Learning more about these mechanisms could boost the fight against diarrhoeal diseases such as cholera, as well as lead to new strategies to prevent and treat chronic conditions that aren’t typically thought of as infectious, such as irritable bowel disease.
But the microbiome is a new area of research relative to infectious disease and funding streams for studying harmful pathogens and helpful bacteria are largely separate, so collaboration is difficult. “If you try to do both, granting agencies will say you’re not focused,” Vallance says. He carried out the Salmonella study by cobbling together money left over from other grants, a ploy that researchers must commonly turn to in order to do more speculative or cross-disciplinary studies, he says.
In the case of hepatitis B, partial success has paradoxically hampered further progress, according to Peter Revill, a virologist at the University of Melbourne in Australia, which has the highest article count among Australian universities for infectious diseases in the Nature Index. “It comes down to perception,” says Revill. “The perception is there’s a vaccine. The perception is there’s a treatment.”
Chronic hepatitis B infection can lead to deadly liver cancer and liver failure. Although the hepatitis B vaccine is highly effective at stopping a major source of transmission, from mother to infant at birth, it doesn’t help those who are already infected. Current treatments must be taken every day for life, and still leave patients at risk for deadly liver cancer.
The hepatitis B virus is responsible for 40% of all cases of liver cancer and causes nearly 1 million deaths per year worldwide, but it ranks 17th among diseases for article counts in the Nature Index. Roughly five times as many people are living with chronic hepatitis B compared with hepatitis C worldwide, yet over the past decade, the US National Institutes of Health has spent roughly twice as much on the latter. Hepatitis C is 12th among infectious-diseases article counts in the Nature Index.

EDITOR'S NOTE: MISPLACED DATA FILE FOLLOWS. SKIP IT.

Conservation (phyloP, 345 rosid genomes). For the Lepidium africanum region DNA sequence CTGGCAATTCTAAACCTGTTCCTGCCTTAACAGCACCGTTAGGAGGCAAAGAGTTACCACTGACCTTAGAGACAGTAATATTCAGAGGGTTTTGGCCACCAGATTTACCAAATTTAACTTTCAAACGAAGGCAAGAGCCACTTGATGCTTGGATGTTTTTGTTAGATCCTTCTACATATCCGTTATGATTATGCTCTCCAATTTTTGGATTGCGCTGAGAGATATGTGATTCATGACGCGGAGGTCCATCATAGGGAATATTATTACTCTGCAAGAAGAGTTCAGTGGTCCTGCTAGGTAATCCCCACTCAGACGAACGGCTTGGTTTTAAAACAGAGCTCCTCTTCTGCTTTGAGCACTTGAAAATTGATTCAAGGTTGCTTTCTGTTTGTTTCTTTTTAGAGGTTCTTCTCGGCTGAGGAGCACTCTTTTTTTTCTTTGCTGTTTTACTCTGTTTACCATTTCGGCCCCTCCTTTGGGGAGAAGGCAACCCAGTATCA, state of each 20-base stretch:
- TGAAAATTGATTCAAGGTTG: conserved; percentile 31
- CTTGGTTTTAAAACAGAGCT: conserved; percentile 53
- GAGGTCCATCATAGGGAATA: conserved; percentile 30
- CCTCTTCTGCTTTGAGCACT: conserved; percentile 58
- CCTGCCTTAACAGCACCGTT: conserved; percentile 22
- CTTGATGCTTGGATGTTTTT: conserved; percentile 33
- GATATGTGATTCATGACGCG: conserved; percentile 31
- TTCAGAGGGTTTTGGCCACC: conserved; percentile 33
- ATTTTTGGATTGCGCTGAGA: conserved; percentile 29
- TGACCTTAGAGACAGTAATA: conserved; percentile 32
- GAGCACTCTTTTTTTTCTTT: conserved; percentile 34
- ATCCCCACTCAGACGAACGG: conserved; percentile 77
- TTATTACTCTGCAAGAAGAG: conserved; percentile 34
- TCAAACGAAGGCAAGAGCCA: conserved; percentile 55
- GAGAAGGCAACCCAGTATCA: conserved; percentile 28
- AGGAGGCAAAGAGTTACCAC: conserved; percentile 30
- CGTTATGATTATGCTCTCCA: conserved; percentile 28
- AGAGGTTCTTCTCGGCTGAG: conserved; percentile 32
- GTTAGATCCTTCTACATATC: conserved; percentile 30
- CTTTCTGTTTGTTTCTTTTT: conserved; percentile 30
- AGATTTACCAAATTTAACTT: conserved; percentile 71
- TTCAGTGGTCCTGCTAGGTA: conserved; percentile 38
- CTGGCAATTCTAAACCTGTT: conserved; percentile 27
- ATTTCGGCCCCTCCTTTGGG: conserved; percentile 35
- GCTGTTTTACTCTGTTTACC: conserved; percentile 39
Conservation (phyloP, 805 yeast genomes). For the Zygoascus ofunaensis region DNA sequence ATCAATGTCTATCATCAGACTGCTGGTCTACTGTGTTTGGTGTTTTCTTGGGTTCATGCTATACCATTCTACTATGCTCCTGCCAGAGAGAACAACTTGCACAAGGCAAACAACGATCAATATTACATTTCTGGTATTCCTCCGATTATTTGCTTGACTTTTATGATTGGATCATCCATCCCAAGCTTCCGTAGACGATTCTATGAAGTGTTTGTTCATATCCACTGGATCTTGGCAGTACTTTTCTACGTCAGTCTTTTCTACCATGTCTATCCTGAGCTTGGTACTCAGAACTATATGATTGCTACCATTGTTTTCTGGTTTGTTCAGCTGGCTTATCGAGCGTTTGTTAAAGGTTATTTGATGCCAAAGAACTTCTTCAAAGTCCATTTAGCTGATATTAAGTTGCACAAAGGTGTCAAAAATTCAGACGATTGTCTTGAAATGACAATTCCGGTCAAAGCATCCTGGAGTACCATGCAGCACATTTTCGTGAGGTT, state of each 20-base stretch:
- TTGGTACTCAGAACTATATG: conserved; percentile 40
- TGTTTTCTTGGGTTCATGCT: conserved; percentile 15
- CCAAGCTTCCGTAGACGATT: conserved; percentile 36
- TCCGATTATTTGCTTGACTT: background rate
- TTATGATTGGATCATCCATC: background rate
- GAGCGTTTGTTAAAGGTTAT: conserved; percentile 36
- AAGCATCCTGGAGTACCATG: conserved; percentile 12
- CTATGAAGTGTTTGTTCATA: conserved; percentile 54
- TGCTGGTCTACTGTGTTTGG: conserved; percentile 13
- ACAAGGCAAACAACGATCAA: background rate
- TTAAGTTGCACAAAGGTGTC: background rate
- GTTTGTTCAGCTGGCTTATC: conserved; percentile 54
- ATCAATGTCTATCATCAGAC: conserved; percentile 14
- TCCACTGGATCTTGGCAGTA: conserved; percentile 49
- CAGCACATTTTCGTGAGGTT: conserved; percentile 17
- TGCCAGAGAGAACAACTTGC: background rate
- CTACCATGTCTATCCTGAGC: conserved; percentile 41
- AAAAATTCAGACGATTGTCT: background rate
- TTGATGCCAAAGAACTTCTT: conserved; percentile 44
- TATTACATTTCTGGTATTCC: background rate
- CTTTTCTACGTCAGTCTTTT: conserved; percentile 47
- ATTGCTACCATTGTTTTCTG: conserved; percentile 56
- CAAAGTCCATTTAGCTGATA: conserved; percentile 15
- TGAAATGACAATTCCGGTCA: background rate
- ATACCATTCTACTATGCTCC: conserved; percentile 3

The life cycle of the hepatitis B virus (HBV) is complex, and until recently research on the disease has been “very fragmented”, with “some people doing very well, but no real coordination”, Revill says.
This situation inspired the launch of the International Coalition to Eradicate Hepatitis B Virus (ICE-HBV) in 2016 to advance research on a cure. Revill, who spearheaded the initial organization of the initiative and was its founding chair, calls the group’s ICE-HBV road map for elimination of the disease, published in 2019, “one of our most important outcomes so far” because of the way it has tackled barriers to coordination3. The group gets funding from pharmaceutical companies, public and non-profit research foundations, and individual donors.
The road map calls for developing treatments to permanently disable a form of viral DNA that can hide inside liver cells for years, and strategies that simulate the body’s own immune responses that can clear HBV infection. These principles can now focus the field on aspects of research that more than 50 experts from 21 countries have agreed are key to achieving a cure for the virus.
One important innovation has been the inclusion of stakeholder groups that represent people living with HBV. “We don’t just send them e-mails, we actually have roundtable meetings and get feedback and direction from what the community wants and needs from a research perspective, rather than us telling them what they need,” Revill says. Their input inspired the first study to model the cost of an HBV cure, and more broadly has given the scientists a greater understanding of the stigma of living with HBV, he adds.